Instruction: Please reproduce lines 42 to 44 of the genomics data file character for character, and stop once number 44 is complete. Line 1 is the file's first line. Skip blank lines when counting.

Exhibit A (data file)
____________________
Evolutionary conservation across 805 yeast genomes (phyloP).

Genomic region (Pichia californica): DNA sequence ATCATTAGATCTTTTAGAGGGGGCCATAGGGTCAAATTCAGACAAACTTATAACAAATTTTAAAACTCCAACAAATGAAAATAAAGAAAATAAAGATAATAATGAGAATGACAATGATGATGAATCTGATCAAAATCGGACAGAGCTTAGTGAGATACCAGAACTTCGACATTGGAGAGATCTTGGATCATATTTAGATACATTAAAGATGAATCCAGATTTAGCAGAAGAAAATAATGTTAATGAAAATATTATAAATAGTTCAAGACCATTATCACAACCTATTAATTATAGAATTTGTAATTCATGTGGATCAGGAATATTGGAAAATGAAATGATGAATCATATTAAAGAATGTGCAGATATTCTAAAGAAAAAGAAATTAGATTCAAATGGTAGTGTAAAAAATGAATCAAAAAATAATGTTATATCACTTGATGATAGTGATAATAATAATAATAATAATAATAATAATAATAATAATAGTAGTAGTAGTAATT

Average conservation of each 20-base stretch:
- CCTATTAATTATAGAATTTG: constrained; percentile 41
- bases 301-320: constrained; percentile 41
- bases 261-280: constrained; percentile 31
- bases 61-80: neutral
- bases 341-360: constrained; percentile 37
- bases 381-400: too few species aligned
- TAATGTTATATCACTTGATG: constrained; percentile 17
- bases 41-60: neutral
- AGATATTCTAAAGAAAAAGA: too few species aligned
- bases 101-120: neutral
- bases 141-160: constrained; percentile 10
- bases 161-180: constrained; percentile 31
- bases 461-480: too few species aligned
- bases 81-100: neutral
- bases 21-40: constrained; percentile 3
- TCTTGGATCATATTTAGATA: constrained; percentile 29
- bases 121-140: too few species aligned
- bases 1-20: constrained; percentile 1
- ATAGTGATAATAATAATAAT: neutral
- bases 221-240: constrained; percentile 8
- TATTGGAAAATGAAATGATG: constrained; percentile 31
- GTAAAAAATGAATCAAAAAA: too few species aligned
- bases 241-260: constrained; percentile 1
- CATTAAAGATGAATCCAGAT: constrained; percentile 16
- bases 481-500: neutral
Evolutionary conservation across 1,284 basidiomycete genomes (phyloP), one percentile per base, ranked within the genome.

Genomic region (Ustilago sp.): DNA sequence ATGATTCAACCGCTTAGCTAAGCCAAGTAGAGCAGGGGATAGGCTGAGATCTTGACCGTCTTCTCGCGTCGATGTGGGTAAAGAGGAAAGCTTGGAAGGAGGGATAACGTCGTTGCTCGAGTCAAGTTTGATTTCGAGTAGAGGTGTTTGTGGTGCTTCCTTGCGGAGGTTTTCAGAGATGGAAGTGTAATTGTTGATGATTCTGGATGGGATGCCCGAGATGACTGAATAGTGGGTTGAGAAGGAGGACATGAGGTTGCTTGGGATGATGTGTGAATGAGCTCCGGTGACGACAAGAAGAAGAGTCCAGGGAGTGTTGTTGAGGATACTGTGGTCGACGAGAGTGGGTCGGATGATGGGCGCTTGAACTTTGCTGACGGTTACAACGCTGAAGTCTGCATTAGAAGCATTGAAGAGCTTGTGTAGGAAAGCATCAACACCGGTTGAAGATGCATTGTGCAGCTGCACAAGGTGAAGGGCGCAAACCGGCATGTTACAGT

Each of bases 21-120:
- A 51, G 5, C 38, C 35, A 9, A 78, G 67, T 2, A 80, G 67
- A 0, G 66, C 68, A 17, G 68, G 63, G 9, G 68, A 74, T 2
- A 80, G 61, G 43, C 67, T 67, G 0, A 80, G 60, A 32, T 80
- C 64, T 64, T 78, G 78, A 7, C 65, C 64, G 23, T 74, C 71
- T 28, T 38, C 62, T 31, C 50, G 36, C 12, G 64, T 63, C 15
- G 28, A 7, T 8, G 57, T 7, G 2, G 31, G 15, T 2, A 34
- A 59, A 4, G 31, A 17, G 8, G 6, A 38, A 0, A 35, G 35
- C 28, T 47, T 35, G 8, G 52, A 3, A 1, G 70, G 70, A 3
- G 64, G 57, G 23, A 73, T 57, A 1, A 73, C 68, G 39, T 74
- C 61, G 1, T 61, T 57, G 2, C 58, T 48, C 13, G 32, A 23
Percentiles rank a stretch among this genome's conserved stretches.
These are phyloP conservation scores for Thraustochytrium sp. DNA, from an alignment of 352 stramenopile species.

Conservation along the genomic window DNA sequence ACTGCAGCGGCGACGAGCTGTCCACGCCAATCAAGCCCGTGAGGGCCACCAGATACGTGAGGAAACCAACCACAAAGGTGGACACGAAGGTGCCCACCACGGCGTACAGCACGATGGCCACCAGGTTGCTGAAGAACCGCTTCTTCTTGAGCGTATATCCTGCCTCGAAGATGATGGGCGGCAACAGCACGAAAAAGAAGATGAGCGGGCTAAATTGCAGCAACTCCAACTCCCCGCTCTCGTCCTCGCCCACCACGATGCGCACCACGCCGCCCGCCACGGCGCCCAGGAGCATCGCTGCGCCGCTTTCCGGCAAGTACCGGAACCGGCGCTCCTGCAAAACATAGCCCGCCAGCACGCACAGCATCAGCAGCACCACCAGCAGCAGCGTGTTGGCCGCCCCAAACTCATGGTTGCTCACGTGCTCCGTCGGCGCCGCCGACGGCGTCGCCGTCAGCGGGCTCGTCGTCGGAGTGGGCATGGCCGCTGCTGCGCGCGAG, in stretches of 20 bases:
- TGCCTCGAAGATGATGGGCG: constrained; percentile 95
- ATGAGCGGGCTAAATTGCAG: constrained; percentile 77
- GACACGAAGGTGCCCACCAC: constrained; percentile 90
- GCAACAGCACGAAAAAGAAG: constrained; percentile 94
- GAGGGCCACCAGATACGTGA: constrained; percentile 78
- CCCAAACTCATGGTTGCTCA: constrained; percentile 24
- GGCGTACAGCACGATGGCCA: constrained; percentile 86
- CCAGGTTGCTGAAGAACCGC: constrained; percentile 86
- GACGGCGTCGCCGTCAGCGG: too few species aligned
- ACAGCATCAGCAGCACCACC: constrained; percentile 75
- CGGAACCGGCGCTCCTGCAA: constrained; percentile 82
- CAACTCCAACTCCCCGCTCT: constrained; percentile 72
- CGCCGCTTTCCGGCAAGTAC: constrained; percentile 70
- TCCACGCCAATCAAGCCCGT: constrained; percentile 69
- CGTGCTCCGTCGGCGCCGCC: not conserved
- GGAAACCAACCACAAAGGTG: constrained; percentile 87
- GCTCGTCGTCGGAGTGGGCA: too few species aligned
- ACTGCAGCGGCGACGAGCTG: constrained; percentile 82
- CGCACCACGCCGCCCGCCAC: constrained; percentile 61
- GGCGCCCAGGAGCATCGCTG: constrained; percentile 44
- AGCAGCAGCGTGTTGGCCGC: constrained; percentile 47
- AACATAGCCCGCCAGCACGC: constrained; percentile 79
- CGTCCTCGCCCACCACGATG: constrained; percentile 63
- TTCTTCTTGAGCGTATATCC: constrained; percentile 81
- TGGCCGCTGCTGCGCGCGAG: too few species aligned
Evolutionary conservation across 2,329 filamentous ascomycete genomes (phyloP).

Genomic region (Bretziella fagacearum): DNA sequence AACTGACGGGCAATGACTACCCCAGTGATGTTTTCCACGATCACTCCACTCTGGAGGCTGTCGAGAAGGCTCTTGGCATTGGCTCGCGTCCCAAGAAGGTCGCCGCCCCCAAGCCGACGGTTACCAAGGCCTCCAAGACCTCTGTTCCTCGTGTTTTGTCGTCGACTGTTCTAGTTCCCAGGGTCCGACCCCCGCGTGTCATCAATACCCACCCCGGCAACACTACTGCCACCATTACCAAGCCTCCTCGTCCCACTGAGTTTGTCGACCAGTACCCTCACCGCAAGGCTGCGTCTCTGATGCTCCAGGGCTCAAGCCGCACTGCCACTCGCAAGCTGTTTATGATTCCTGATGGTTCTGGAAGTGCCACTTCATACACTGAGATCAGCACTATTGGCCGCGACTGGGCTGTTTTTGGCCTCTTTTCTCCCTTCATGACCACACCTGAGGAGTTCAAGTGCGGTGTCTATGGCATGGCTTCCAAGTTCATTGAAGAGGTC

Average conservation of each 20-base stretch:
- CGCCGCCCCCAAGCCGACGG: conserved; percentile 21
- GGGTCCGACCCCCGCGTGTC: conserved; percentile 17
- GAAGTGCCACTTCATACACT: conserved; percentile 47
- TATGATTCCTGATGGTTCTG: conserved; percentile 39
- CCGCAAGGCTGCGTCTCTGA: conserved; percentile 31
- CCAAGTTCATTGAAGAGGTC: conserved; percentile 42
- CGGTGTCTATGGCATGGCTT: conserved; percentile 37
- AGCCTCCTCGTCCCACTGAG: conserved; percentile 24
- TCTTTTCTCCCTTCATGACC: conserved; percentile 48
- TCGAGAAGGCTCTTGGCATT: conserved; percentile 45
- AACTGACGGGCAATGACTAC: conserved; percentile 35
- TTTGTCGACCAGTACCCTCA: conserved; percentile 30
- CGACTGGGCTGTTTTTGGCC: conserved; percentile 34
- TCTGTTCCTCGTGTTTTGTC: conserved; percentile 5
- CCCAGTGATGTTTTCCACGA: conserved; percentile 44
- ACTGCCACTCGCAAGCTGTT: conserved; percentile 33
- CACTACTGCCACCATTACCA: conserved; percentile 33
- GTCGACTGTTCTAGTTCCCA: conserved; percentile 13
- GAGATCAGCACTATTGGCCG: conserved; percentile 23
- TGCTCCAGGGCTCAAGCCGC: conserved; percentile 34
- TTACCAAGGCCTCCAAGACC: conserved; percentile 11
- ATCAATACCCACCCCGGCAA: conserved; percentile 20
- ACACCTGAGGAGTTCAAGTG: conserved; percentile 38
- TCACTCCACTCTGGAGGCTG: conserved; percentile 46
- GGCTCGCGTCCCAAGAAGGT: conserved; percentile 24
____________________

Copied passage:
Percentiles rank a stretch among this genome's conserved stretches.
These are phyloP conservation scores for Thraustochytrium sp. DNA, from an alignment of 352 stramenopile species.

Conservation along the genomic window DNA sequence ACTGCAGCGGCGACGAGCTGTCCACGCCAATCAAGCCCGTGAGGGCCACCAGATACGTGAGGAAACCAACCACAAAGGTGGACACGAAGGTGCCCACCACGGCGTACAGCACGATGGCCACCAGGTTGCTGAAGAACCGCTTCTTCTTGAGCGTATATCCTGCCTCGAAGATGATGGGCGGCAACAGCACGAAAAAGAAGATGAGCGGGCTAAATTGCAGCAACTCCAACTCCCCGCTCTCGTCCTCGCCCACCACGATGCGCACCACGCCGCCCGCCACGGCGCCCAGGAGCATCGCTGCGCCGCTTTCCGGCAAGTACCGGAACCGGCGCTCCTGCAAAACATAGCCCGCCAGCACGCACAGCATCAGCAGCACCACCAGCAGCAGCGTGTTGGCCGCCCCAAACTCATGGTTGCTCACGTGCTCCGTCGGCGCCGCCGACGGCGTCGCCGTCAGCGGGCTCGTCGTCGGAGTGGGCATGGCCGCTGCTGCGCGCGAG, in stretches of 20 bases: